The Chateau in Nantes was built by François II, the last Duke of Brittany, in the 14C in order to defend Brittany – from the French!
He was succeeded by his daughter, the Duchess Anne who was forced to marry two French kings resulting eventually, after her death, in the union of Brittany with France in 1532. The Chateau retained its importance, however, because it became the Breton residence of the Kings of France. And it was here, in 1598, that Henri IV signed the Edict of Nantes, giving religious freedom to the Protestants.
The Chateau changed over the centuries, with new buildings, an explosion which destroyed one section, and change of use. Even the path of the River Loire in Nantes has been changed with the building of an embankment and changes to the course of the Rivers Loire and Erdre (1926-46) – originally the Loire lapped against these walls of the chateau.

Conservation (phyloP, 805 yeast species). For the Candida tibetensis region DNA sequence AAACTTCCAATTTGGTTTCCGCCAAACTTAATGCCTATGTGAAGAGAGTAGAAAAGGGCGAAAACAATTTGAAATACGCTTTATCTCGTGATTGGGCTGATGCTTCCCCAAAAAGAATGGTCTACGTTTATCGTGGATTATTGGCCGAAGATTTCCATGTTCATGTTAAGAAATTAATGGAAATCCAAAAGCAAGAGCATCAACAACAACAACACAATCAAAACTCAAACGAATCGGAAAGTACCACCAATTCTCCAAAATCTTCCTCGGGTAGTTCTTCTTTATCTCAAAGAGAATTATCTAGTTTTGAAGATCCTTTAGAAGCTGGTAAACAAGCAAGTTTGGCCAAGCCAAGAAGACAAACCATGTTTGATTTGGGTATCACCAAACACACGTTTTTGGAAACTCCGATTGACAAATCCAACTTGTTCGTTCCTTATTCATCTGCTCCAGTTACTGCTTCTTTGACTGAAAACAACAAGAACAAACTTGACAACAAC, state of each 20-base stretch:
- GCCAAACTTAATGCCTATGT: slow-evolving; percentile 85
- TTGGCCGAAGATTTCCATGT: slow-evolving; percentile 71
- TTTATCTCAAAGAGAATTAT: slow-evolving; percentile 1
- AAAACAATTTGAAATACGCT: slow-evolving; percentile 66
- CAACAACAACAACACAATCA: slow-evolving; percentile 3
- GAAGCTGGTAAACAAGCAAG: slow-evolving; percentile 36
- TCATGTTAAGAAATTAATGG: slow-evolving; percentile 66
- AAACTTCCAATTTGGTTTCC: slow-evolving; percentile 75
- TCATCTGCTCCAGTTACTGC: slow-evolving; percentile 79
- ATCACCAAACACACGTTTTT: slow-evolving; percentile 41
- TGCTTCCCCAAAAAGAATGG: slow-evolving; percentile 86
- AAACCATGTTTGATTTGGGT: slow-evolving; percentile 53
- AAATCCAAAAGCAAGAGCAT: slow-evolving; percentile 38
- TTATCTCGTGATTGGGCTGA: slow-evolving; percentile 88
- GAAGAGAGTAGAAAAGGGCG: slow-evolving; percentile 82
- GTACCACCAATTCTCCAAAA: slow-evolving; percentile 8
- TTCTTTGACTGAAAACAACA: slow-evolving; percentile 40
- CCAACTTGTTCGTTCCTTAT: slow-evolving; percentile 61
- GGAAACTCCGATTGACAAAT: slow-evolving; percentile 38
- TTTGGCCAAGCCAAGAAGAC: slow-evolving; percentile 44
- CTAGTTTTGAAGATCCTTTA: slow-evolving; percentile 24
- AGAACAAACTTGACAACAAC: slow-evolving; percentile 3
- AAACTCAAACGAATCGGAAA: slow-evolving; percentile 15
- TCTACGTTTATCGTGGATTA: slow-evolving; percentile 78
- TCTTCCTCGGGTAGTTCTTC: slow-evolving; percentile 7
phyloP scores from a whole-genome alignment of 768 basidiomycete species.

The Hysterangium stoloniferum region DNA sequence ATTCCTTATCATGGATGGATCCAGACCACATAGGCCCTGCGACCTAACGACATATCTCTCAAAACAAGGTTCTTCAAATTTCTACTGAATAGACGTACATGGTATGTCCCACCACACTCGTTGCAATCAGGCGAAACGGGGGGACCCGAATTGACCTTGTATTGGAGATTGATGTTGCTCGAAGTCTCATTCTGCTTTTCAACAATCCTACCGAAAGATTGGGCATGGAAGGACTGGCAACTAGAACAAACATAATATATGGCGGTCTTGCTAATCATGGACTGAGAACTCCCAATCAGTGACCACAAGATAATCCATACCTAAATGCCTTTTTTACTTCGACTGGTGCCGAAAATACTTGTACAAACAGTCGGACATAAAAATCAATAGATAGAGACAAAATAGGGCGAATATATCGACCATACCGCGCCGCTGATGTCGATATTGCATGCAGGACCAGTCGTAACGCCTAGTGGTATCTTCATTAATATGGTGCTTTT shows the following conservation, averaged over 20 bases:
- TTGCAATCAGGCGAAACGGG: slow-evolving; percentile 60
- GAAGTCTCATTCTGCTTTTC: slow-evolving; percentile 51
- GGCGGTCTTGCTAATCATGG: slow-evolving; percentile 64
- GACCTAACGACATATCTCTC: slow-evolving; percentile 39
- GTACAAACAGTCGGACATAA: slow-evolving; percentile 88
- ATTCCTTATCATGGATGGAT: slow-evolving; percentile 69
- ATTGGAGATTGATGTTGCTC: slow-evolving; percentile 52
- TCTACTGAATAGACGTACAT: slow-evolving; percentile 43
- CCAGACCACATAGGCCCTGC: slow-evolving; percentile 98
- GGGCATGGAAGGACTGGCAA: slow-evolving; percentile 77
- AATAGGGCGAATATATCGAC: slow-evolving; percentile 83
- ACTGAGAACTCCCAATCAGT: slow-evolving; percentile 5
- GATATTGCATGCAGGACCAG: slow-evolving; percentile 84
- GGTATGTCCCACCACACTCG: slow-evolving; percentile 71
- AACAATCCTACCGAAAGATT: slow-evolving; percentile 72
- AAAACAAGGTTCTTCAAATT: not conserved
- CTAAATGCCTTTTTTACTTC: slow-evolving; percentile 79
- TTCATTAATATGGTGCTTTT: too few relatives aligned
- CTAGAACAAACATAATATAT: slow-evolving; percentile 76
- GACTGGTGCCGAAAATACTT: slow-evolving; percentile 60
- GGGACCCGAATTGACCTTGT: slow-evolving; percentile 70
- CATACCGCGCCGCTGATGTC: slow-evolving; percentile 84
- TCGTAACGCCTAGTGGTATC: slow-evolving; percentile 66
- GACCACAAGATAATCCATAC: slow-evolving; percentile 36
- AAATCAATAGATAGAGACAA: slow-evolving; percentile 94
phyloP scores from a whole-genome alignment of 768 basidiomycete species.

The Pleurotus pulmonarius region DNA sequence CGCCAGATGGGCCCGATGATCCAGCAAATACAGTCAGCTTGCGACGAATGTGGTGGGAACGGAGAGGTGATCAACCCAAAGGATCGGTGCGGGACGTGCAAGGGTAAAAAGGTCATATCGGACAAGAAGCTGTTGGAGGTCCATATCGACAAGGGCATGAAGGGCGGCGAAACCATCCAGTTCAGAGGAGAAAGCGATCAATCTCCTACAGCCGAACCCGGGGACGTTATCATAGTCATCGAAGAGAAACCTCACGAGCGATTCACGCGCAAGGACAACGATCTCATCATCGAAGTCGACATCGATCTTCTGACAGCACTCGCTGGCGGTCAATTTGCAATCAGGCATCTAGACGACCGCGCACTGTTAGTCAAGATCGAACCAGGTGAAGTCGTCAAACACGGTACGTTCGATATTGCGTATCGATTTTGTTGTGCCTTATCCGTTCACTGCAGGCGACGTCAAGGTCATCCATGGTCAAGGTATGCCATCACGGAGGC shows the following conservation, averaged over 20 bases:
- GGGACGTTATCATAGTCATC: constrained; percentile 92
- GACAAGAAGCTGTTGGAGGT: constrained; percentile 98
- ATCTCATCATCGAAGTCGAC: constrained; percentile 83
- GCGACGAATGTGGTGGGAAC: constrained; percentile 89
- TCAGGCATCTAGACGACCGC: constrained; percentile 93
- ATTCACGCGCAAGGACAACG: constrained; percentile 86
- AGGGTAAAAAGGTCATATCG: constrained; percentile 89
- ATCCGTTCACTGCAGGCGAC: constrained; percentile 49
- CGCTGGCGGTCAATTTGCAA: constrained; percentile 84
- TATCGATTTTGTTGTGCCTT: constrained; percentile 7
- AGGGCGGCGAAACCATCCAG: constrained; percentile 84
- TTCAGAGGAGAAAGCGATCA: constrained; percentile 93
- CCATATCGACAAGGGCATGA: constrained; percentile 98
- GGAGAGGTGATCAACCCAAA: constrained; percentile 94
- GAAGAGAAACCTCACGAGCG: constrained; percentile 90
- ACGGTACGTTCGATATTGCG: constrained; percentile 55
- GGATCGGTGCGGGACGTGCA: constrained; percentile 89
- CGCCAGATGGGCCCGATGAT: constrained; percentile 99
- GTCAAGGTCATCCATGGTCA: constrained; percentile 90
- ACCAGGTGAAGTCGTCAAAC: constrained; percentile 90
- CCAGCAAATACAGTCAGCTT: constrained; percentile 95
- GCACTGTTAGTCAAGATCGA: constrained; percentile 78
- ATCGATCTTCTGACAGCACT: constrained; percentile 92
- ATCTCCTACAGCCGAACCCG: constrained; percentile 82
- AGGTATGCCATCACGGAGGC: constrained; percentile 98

Inside the walls the original buildings are splendid in white limestone, with ornately carved window surrounds
An interesting museum allows you to see inside these buildings and explains the development of Nantes over the centuries, particularly the shipping trade.
Outside the walls Duchess Anne looks proudly at her castle.
The walls of Nantes, and its history – very interesting blogsite